What's Informing Our Thinking

Email Twitter Facebook Stumble Upon Digg | More |

Organizing Schools for Improvement: Lessons from Chicago
By Anthony S. Bryk, Penny Bender Sebring, Elaine Allensworth, Stuart Luppescu, John Q., published by University of Chicago Press, 2010

The book we recommend this month, Organizing Schools for Improvement: Lessons from Chicago, has been “informing our thinking” since it was first published in 2010. Led by Anthony S. Bryk, the president of the Carnegie Foundation for the Advancement of Teaching, past and current researchers from the Consortium on Chicago School Research provide a detailed analysis of why students in 100 public elementary schools in Chicago were able to improve substantially in reading and math over a 7-year period and students in another 100 schools were not.

Using massive longitudinal evidence, the study shows a comprehensive set of school practices and school and community conditions that promote improvement, noting that the absence of any of these may jeopardize progress. These five essential supports are: school leadership, professional capacity, parent-community engagement, student-centered learning climate and coherent curriculum.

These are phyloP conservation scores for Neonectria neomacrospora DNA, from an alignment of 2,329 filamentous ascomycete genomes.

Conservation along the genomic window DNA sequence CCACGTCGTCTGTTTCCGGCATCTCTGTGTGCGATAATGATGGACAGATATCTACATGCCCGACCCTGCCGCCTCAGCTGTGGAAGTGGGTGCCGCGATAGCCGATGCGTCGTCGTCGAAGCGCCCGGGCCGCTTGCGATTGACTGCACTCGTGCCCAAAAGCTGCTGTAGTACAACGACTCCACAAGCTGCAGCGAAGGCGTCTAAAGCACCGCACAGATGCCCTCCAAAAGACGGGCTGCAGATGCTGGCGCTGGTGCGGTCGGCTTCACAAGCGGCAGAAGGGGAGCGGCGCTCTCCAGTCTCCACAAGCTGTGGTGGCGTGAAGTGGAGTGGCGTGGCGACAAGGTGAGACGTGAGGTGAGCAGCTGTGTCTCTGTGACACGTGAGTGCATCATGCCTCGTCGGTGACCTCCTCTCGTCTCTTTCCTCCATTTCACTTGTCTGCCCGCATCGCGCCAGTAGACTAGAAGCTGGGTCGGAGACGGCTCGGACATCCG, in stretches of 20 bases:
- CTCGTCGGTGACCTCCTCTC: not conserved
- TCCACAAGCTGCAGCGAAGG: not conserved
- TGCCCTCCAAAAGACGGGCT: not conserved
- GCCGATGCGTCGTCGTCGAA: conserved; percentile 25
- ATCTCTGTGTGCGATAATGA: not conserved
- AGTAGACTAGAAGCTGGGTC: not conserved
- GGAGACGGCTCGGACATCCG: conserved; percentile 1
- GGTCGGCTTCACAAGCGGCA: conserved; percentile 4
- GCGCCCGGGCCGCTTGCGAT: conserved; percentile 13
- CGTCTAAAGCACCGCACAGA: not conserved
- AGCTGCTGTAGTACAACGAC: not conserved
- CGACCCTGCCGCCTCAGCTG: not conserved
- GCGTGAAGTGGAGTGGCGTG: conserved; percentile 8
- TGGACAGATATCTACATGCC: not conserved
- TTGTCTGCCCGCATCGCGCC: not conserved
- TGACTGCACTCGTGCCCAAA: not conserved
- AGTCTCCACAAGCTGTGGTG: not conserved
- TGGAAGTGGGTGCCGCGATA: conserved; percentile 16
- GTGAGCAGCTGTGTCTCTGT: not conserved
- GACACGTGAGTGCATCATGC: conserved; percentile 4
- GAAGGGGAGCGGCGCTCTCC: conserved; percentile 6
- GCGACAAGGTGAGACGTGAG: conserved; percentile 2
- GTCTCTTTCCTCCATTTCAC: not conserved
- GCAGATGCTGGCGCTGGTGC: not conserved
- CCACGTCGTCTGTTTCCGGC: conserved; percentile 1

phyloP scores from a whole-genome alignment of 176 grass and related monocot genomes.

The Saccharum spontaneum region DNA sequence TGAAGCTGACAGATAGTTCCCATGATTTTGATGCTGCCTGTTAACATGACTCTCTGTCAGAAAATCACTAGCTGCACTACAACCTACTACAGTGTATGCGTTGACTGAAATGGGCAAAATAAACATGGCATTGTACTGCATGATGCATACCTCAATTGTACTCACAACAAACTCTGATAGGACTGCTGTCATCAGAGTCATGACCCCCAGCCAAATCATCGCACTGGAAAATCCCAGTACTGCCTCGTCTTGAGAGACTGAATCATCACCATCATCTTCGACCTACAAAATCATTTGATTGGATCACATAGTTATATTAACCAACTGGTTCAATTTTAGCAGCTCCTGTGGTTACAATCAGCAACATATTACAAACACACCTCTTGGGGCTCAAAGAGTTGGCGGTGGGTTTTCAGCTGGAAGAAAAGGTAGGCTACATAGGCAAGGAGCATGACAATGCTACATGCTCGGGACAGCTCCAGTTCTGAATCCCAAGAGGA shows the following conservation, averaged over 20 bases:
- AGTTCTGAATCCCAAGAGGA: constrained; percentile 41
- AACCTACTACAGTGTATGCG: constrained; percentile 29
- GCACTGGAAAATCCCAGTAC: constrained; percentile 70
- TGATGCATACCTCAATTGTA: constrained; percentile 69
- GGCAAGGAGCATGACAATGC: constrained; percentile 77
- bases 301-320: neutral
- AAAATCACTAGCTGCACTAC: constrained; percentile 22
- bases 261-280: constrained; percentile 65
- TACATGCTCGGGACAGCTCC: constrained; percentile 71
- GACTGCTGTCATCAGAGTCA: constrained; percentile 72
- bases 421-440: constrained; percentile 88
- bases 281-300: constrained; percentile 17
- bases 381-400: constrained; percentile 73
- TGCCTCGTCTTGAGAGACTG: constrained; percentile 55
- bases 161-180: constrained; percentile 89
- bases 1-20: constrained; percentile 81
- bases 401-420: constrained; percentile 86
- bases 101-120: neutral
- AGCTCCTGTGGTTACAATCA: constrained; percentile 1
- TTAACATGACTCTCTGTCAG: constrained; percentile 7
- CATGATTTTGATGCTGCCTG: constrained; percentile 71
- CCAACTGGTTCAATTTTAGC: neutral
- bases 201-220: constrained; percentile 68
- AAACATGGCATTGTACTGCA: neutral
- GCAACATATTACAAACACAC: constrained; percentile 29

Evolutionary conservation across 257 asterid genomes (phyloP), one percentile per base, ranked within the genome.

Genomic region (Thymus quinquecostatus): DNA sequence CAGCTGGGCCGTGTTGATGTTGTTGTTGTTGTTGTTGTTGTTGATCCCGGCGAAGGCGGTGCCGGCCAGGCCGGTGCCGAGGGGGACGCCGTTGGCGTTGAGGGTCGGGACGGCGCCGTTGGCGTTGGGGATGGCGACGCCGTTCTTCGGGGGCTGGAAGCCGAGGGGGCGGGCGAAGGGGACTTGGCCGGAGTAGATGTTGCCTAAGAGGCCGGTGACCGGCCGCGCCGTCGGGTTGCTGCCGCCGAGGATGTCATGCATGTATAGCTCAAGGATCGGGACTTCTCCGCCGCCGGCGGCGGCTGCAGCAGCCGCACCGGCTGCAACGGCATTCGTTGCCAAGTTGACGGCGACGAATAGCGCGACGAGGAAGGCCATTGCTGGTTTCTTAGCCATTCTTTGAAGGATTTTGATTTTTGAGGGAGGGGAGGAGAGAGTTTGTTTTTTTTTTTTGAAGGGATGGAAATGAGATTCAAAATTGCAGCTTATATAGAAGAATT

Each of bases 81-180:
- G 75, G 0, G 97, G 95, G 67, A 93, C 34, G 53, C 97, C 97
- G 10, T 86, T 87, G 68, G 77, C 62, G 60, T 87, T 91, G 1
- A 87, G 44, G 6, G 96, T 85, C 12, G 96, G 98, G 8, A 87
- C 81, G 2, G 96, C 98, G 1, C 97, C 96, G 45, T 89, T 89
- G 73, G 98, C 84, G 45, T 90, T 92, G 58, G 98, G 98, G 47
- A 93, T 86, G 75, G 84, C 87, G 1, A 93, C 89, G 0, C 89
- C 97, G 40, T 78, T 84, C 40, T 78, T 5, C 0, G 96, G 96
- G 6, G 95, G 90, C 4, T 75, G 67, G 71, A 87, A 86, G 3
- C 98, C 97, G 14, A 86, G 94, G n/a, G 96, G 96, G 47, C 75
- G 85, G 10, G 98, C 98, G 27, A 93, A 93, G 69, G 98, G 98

There are several reasons why this book is still relevant to the education field in general and to the community school field in particular, but perhaps number one is because it proves that coherent, integrated collaboration, the backbone of community schools, is the key to effective schools.